Often times, prop bets are confused with futures bets. However, the two couldn’t be more different. Prop bets pertain to outcomes that are decided at a single game’s conclusion whereas futures bets entail an outcome that will be decided in time. In other words, you’d be placing a prop bet if you wanted to bet the over or under on the combined number of points, rebounds and blocks Anthony Davis logged in a single game matchup. A futures bet on Davis would entail betting the over or under on the total amount of points, rebounds and blocks he averaged for the duration of the regular season.

What was the first prop bet?

The genesis of prop betting occurred way back in 1986 when the Chicago Bears took on the New England Patriots in Super Bowl XX. Linemakers installed the “Monsters of the Midway” as 10-point favorites with the game’s total line at 37.5. Chicago went on to crush the books that day by slaughtering the Pats 46-10 in a carefree waltz to hoisting the Lombardi Trophy for the lone time in franchise history. However, the guys in Vegas made the game a bit more interesting by offering the first-ever prop bet, which asked whether William “The Refrigerator” Perry would score a touchdown and offered up 20/1 odds of him doing so.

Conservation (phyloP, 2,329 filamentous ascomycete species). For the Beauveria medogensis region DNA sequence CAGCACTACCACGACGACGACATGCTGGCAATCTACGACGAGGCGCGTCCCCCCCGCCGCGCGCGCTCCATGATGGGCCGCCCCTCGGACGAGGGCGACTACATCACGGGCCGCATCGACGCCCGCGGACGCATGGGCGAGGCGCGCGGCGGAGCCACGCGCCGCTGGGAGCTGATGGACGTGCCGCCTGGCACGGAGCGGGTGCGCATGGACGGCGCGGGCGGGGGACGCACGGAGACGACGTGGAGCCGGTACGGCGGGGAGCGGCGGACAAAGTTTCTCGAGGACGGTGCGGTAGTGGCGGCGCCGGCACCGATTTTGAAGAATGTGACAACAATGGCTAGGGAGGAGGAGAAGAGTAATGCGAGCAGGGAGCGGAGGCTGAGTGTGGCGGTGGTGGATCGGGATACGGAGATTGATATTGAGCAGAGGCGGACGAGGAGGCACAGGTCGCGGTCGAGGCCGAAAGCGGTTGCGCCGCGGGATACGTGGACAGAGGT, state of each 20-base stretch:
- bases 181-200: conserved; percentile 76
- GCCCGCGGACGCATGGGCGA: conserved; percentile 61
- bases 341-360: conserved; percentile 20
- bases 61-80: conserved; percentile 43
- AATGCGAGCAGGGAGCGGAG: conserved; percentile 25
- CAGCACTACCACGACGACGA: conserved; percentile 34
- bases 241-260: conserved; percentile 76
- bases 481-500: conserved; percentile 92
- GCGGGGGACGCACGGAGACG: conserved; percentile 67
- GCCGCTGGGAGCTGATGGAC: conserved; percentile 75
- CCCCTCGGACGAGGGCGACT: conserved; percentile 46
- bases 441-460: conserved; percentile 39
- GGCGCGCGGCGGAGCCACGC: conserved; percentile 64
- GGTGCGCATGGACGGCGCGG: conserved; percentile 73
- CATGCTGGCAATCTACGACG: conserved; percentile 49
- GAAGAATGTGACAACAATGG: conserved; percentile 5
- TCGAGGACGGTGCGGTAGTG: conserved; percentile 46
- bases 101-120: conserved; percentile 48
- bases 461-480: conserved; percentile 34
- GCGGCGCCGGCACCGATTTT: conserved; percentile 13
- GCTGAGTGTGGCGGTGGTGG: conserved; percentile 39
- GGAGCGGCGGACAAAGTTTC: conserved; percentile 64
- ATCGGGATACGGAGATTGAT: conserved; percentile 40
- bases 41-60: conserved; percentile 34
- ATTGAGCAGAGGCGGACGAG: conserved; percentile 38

Perry had scored three touchdowns in the regular season, and NFL bettors flocked to get a piece of the new action. Before the game kicked off, the payout was lowered all the way down to 2/1! When the dust cleared on the bloodbath, Caesars Palace ended up paying out over $120K, but developing a brand new betting market in the process. The rest, as they say, is history! Every Super Bowl since has been inundated with copious amounts of prop bet offerings, from the length of the national anthem to the songs the halftime act will sing to who wins the MVP of the game. Needless to say, the  Super Bowl is one of the best sports for prop betting. In fact, the Super Bowl is the most heavily bet game of the NFL season, and it has everything to do with the prop betting market offering something for just about everyone who wants to lay some cash down on the game.